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Chargers know Sunday night matchup isn’t just another game

Chargers know Sunday night matchup isn’t just another game
Veteran quarterbacks Ben Roethlisberger, left, of the Pittsburgh Steelers and Philip Rivers of the Chargers face off in prime time Sunday night. (Gene J. Puskar / Associated Press)

They will be under the lights and the microscope, these players struggling for attention in their own market about to be showcased nationally.

The Chargers have a chance Sunday night to prove that they belong, that they should be taken seriously, that they are — as a matter of fact — good enough.

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“It would be silly to say it’s [just] another game,” Philip Rivers admitted. “You get excited when you play in these games .… These are the games you grew up watching, know what I mean? I think it's OK to have a little added juice.”

The Chargers’ quarterback, for one, never has needed added juice. Rivers was so fired up last week that he was spotted screaming at the officials about a call before the offense even had executed its first snap.

And that was at home, in a still-filling intimate StubHub Center, against an Arizona team battling to not be NFL’s worst. Three hours later, Rivers was standing helmet-less on the sideline as the subs tidied up a 35-point victory.

Now, it’s the Pittsburgh Steelers and all the history that comes wrapped weekly in black and gold. At night. At Heinz Field. In a time slot all their own.

“I think these guys play well when you’re loose and confident,” Chargers coach Anthony Lynn said. “I don’t want guys uptight, thinking about a nationally televised game. I’m not making it out to be that at all, because it’s just another game.”

It is. And, well, it isn’t.

This is just another game in that it’s one of 16, the next step in a schedule that maps out every season as a dispassionate list lacking in both perspective and emotion.

But this most certainly isn’t just another game in that the Chargers and Steelers just entered December in the middle of the AFC playoff chase, the possibilities over the next several weeks including that fact they could meet again in the first round of those playoffs.

The game also is the latest chance for the Chargers to define their worth during a season still in need of a victory that undeniably demands the attention — and more so the admiration — of the rest of the NFL.

“I guess it’s an opportunity to show the world what we’ve been doing,” safety Adrian Phillips said. “But we’re just worried about ourselves. We don’t really care about what the outside critics have to say .… If [they] talk about us, whatever. If they don’t, same thing.”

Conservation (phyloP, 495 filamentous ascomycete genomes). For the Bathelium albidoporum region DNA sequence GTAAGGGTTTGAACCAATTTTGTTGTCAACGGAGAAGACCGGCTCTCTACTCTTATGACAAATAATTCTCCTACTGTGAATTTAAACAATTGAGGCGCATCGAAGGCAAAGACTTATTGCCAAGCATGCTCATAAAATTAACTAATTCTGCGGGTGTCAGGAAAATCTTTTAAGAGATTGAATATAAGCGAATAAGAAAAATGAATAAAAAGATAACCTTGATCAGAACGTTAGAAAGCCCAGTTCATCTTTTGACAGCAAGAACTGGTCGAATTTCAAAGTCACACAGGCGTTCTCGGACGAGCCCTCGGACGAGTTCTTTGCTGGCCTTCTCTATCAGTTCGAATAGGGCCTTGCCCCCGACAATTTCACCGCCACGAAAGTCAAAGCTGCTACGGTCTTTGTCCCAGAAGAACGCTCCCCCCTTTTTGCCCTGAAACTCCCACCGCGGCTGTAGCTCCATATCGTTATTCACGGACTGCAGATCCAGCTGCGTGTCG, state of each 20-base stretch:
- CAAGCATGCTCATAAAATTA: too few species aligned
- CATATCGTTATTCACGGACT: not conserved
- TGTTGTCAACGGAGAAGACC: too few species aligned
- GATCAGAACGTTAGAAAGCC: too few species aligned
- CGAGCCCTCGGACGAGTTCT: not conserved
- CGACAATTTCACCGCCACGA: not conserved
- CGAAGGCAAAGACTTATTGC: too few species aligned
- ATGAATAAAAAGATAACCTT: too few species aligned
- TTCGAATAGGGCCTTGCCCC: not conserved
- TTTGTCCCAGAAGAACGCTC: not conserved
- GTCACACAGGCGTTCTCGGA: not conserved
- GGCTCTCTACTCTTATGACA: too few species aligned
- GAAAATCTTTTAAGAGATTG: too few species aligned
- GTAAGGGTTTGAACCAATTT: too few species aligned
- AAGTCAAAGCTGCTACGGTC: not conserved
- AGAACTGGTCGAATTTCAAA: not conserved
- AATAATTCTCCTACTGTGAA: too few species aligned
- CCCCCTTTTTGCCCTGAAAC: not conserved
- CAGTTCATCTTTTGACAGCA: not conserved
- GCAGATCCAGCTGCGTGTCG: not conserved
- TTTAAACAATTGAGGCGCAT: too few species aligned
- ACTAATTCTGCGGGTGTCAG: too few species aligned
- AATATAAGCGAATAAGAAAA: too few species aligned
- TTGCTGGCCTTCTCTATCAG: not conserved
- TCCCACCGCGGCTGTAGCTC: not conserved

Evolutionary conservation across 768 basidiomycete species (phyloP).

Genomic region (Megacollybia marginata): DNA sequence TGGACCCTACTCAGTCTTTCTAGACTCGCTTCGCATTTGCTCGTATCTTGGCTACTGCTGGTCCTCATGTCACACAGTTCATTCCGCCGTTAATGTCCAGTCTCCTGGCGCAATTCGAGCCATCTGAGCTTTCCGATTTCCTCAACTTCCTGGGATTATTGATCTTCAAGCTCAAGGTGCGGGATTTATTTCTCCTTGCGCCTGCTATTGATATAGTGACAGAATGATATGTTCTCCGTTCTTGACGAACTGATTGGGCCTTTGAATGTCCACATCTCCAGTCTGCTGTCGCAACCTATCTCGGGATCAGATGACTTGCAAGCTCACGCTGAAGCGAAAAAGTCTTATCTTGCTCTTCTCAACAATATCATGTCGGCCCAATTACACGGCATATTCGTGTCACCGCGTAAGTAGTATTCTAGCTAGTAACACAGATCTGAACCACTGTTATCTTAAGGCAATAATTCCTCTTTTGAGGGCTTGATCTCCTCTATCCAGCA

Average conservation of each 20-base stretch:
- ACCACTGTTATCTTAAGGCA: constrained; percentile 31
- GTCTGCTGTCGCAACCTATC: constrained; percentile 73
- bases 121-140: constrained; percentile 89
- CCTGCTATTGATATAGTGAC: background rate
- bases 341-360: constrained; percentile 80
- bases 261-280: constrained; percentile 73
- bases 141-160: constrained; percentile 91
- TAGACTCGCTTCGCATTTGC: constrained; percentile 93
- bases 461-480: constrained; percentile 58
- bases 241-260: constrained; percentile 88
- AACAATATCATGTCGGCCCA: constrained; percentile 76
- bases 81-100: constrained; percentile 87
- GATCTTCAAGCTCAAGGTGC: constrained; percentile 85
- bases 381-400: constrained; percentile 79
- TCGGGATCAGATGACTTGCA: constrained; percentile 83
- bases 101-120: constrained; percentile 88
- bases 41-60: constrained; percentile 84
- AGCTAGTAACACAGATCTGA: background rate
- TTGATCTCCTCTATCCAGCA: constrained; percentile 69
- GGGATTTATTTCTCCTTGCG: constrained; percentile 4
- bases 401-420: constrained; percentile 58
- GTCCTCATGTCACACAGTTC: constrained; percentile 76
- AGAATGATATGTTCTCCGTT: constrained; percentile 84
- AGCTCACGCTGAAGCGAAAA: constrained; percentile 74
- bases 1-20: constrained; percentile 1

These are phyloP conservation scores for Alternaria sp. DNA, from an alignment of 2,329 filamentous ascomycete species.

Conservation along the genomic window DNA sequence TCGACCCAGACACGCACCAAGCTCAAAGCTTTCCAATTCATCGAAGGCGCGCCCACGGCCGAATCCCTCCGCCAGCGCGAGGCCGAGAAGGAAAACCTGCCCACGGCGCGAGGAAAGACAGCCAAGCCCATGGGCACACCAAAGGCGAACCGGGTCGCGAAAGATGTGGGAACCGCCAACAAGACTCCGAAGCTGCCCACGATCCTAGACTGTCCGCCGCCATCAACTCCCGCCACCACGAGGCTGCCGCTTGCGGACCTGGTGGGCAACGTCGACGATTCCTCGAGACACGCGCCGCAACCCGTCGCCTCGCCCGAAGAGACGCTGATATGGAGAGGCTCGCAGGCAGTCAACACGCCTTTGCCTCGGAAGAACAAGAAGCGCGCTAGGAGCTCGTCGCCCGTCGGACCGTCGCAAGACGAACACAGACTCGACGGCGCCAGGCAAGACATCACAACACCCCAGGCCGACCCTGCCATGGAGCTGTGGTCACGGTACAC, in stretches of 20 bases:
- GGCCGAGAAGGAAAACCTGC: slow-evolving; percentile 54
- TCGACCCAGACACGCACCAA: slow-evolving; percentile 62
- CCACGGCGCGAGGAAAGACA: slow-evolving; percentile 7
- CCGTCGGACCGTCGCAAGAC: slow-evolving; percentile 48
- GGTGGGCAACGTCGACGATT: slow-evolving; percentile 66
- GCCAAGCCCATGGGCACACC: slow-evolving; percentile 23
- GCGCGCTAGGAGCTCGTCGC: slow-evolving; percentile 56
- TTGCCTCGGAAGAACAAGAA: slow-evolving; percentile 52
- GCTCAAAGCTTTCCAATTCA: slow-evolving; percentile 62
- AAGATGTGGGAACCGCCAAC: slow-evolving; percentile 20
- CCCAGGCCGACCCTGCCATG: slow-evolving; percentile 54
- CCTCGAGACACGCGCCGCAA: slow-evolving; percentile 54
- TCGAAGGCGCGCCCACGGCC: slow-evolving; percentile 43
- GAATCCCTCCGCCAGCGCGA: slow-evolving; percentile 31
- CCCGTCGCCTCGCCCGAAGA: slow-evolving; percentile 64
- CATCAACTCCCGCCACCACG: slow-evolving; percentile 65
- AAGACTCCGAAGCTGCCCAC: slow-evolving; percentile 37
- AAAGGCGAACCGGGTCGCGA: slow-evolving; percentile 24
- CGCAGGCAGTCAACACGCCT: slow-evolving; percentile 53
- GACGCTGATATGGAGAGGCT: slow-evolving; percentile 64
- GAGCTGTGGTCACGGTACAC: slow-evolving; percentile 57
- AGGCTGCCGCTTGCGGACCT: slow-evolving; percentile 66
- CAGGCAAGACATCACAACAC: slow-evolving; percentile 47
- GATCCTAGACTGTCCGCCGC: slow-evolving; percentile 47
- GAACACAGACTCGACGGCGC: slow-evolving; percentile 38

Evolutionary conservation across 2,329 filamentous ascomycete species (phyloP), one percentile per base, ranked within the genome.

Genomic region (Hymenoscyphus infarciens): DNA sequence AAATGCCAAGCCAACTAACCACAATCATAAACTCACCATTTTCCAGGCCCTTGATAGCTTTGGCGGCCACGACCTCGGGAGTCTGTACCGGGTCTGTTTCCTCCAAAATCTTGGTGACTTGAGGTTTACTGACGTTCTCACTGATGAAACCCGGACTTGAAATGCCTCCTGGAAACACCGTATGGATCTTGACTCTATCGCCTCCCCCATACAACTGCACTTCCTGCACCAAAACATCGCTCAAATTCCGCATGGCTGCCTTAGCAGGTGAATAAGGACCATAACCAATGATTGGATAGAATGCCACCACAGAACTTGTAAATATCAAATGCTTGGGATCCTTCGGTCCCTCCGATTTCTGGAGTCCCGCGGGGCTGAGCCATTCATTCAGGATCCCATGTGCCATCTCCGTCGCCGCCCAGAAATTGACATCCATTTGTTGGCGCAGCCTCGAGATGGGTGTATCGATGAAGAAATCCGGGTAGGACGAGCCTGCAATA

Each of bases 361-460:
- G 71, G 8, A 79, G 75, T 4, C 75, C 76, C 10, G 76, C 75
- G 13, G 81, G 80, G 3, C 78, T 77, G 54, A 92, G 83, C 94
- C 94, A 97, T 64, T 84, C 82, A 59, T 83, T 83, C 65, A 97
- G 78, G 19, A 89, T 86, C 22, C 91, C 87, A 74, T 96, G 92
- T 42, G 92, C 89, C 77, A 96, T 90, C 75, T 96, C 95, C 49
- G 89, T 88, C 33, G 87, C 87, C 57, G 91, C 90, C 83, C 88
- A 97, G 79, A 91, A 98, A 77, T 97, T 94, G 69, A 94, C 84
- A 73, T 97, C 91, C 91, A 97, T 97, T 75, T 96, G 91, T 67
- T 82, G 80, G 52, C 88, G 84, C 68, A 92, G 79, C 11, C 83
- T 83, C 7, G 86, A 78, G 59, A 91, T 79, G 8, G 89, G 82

This is a matchup of teams heading in the same direction, at roughly the same velocity. The Chargers have won seven of eight games and the Steelers six of seven.

Both have emerged near the top of the conference because of improving defenses. The Chargers have given up an average of 15.8 points during their streak and the Steelers an average of 19 points during theirs.

Rivers called Pittsburgh’s defense “an attacking group.” The Steelers lead the NFL with 39 sacks.

He also said playing here means playing in “one of those old-school NFL atmospheres,” noting that “some of the most physical games I've been in have been at Pittsburgh.”

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And he isn’t even among the Chargers who will have to deal with all 6-foot-5, 240 pounds of Ben Roethlisberger.

The Steelers quarterback has built a 15-season career on a foundation as solid as his thick lower half.

“We got to get him down,” Lynn said. “We got to get pressure on him first .… He can throw with five people hanging on him .… That's his trademark.”

Roethlisberger’s ability to stay upright will put added pressure on a secondary trying to cover wide receivers Antonio Brown and JuJu Smith-Schuster, among other notable targets.

To understand the relentless challenge of facing this offense, consider that Roethlisberger has attempted 128 more passes this season than Rivers has, and Rivers is having one of his most productive years ever.

“You definitely have to be plastered on your man and stay on them longer than you would normally,” cornerback Casey Hayward said. “Even if you think [Roethlisberger] is sacked, sometimes he’s not sacked.”

No, it won’t be easy, not in a place where the Steelers have won nearly 75% of the time since it opened in 2001.

As a franchise, the Chargers are 1-4 at Heinz Field. They’ve lost six of the past seven times they’ve played in this city overall.

Running back Austin Ekeler will be making his Heinz Field debut Sunday. His position coach, Alfredo Roberts, has given him the scouting report.

“This stadium actually feels like you guys against everyone else there,” Ekeler said. “That’s the type of environment you look forward to. That’s what gets you excited. I’m excited, for sure.”

A little added juice? Might help on a night when the Chargers will be trying to impress only everyone.

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